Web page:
Guide dog-in-training Blossom makes a lot of trips to the mall.
It’s the perfect place to practice, from learning to stop at doors to walking in malls without getting distracted.
“She’s good a got handle on most of her obedience but it’s very important she can do it in different environments, including busy environments like the mall,” explains Samantha Jagt, a puppy training supervisor with BC & Alberta Guide Dogs.
We first introduced you to Blossoms when she was just four months old and only a few weeks into her training with BC & Alberta Guide Dogs.
“Last time you guys saw her she was still really mouthy and bitty, learning that her teeth are not to be on human skin or microphones,” Jagt laughs.
Now eight months old, Blossom’s stopped eating microphones and is about half-way through her training.
While most people know not try to pet a service dog while it’s working, when people do they incorporate it into the puppy training.
The dog is taught to stay in its position, whether it’s standing or sitting, and focus on its trainer.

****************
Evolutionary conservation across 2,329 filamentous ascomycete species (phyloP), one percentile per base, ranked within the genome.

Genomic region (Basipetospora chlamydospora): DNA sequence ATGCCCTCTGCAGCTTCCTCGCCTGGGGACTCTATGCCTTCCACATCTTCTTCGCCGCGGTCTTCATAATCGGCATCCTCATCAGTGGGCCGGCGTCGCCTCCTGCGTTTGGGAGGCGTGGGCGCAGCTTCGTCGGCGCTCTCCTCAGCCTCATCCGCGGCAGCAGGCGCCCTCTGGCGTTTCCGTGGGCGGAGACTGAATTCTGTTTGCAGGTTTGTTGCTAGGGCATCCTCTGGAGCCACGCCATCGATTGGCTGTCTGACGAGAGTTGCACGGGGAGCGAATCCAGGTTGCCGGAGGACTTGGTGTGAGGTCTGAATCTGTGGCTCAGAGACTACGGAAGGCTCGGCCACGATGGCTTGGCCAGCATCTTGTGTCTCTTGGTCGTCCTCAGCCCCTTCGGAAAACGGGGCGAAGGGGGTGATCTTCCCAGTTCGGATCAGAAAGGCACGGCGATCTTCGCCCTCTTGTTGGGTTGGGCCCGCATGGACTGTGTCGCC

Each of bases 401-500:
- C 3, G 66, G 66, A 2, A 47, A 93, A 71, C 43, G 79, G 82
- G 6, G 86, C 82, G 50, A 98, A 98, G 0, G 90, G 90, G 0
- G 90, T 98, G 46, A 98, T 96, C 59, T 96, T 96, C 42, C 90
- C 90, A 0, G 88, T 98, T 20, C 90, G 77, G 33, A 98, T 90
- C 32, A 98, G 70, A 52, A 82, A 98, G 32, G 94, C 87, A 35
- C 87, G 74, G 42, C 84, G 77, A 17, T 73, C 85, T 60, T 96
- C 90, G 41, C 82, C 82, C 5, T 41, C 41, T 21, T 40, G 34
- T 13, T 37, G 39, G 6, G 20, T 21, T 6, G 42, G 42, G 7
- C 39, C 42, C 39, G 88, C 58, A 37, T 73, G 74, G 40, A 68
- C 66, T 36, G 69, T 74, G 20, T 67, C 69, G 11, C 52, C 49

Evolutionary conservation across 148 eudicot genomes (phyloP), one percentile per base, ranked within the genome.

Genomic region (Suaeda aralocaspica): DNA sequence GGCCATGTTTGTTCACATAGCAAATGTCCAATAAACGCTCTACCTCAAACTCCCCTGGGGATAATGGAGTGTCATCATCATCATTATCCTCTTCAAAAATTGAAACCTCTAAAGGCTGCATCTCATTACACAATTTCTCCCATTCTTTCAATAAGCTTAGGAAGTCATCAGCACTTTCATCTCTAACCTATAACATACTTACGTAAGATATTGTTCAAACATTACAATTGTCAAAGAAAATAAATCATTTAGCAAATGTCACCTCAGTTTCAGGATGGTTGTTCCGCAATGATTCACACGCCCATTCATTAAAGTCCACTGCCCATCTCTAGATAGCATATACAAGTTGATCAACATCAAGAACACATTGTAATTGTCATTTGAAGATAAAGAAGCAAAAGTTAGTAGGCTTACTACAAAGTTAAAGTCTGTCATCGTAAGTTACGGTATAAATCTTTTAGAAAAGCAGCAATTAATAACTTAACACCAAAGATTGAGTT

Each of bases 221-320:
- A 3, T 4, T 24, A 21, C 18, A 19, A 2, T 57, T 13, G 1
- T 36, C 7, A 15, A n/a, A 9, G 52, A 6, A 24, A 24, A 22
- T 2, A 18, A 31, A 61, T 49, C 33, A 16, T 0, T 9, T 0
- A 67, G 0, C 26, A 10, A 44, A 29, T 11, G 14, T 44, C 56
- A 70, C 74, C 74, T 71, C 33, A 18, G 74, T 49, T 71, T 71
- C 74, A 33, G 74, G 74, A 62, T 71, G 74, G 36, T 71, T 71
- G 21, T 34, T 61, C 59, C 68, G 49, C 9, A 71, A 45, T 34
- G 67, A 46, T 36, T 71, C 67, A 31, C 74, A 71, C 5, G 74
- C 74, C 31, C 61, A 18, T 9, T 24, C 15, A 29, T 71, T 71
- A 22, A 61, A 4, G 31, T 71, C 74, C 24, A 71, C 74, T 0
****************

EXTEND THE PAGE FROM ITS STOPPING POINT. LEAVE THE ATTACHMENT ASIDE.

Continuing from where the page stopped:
“What our goal is in that training is that she mostly ignores the person greeting her and that way, in a case where the greeter is really excited, she’s still able to maintain composure,” Jagt says.
When her training’s done, Blossom will become either a guide dog, PSTD service dog or autism support animal.
“Children with autism often the families aren’t going out as a family together because one parent will stay with the child while the other goes out to grocery shop or take another child somewhere and with the autism dogs, they’re often able to all go out as a team, as a family again.”
The waiting list for BC & Alberta Guide Dogs is almost three years long so more puppy raisers are desperately needed.
It’s a big time commitment, but one that Jagt says can make a big difference in our community.